What Is 'Natural' IVF, and Should You Try It?

A new study looks at the effectiveness of doing IVF with no meds—but natural doesn't necessarily mean better.

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When I got the call from the nurse at my fertility clinic, I was in shock: My ovaries, which had been acting more like those of a 43-year-old than a 33-year-old, had made an egg. All on their own, with no drugs. The suggestion of my doctor shocked me even more: He wanted to perform in vitro fertilization (IVF) on me by taking out the single egg, fertilizing it in the lab and then putting it back into my body, where it would hopefully grow into a baby.

Skeptical at first but eager to move forward, I went for it—and got pregnant. Although I later miscarried, I was amazed that I was even able to undergo the procedure in the first place. Up until that point, I had had no response to the fertility medications. Turns out, maybe I didn't need them.

Fertility treatments, without all the shots

What my doctor performed on me is what's called "natural" IVF. And it turns out, natural IVF is very similar to the first successful IVF case. "The world's first IVF baby, born on July 25, 1978, was born after a completely natural cycle, where the woman was allowed to ovulate naturally and the doctors went in and got out the egg just before she ovulated," says Richard Paulson, MD, the director of USC Fertility in Los Angeles. The egg was fertilized in the lab, and the resulting embryo was returned to her uterus to become a baby. "Gradually people realized that if you stimulated the ovaries [with medication] that increases the efficiency of the process, because instead of just going into the ovary for one egg you have the opportunity to get many eggs," Paulson says. That's how most IVFs are done today—you get more bang for your buck because the more eggs, the more chances for a baby.

Recently, though, going old school has been gaining popularity. Why? Some women, like me, don't respond well to the medication. Some respond too well, putting them at risk for ovarian hyperstimulation syndrome (OHSS), which can be deadly. Plus, the meds are super expensive. Paulson says all of these are reasons to go natural.

Doctors originally thought that the naturally selected egg your body ovulates each month may be somehow better than those produced by drugs—another potential benefit of using natural IVF. But a new study from Reproductive Medicine Associates of New Jersey (RMANJ), published in the journal Fertility & Sterility and presented at the annual American Society of Reproductive Medicine (ASRM) conference this month, debunks that theory. The researchers used new technology to accurately test the embryos' genetics to make sure they were all good—and they were. "The rates of abnormalities in the embryos that were made were the same, whether the embryos were created in natural or stimulated cycles," says study author Kathleen Hong, MD. "Our research showed that not only do natural cycles and stimulated cycles create eggs that had the same chances of delivery, but that natural cycles create far fewer chances of delivery."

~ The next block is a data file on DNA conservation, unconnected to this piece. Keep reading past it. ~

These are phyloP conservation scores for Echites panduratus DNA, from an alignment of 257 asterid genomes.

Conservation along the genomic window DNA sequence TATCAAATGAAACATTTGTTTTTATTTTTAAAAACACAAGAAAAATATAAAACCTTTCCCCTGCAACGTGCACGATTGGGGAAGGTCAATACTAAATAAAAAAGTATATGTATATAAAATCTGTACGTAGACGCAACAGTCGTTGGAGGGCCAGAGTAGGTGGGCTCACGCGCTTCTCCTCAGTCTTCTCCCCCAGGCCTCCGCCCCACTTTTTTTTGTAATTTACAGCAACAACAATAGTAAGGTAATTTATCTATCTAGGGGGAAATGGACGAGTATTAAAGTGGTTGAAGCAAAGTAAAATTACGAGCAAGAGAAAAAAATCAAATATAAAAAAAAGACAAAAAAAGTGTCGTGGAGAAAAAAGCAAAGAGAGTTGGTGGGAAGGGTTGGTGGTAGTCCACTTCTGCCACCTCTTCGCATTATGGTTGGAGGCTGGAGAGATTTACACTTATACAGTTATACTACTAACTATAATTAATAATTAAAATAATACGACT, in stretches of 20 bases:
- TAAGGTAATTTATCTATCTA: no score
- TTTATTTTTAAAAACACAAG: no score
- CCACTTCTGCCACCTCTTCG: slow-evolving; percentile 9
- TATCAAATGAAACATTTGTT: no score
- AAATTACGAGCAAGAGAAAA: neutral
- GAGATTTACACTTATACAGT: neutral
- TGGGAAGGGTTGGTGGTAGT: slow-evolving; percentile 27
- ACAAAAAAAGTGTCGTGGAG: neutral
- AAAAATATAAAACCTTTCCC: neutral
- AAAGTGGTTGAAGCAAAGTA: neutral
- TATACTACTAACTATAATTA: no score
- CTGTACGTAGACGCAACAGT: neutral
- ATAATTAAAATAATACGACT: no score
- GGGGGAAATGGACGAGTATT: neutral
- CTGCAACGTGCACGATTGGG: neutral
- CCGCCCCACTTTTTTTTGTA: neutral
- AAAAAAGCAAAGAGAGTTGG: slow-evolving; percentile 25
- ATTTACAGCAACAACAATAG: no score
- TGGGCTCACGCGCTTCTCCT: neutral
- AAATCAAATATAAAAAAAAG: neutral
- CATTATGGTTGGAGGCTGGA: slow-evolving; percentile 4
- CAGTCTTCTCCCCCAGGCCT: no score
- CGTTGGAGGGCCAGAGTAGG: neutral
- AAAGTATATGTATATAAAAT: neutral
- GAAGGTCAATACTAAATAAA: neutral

Putting all your eggs in one basket?

Hong argues that the benefits of traditional, medicated cycles are greater because with more eggs come more opportunities to make a baby—especially since any "leftover" embryos can be frozen for future attempts in case the first one fails. On the other hand, "natural IVF is a 'one egg, one shot' opportunity," she says. Even for poor responders, Hong says, "I would not recommend a natural cycle because the odds of pregnancy are so exceedingly low that I do not believe that the emotional, physical and financial burdens of treatment are justified." Other treatment options, like using donor eggs from another woman, would be more likely to result in a baby.

But Paulson has a different opinion. "Yes the stimulated cycle is more efficient, and it does not do any harm to the egg—I completely agree with that—but that's not the only reason to do a natural cycle," he says. "There are other legitimate reasons for wanting to do a natural cycle: avoiding the medications, the cost of the medications and, let's be truthful, some women don't respond to the medications so why should they bother?" Plus, he says the financial argument against going natural—that it actually costs more because you'll need more tries for it to work—doesn't hold water. In research to be presented at the ASRM conference, Paulson and his colleagues performed a cost analysis of the natural versus traditional methods. "We surveyed the surrounding programs in terms of how much they charge, and we argued that it is in fact cost effective to do a natural cycle," he says.

He also says that natural IVF isn't necessarily a one-shot deal. "People assume there's only one big follicle [that releases an egg], but there are also a lot of little follicles in the ovaries, and you can get eggs from those secondary follicles—they're immature and they mature in the lab," he says. This new technology, called in vitro maturation (IVM), is not yet available at every clinic, but could be another option.

So which path should you try? For most women, traditional IVF is probably going to be best, and RMANJ's study shows it to be safe and effective. But if the medications are a barrier to your success, natural IVF may be an option.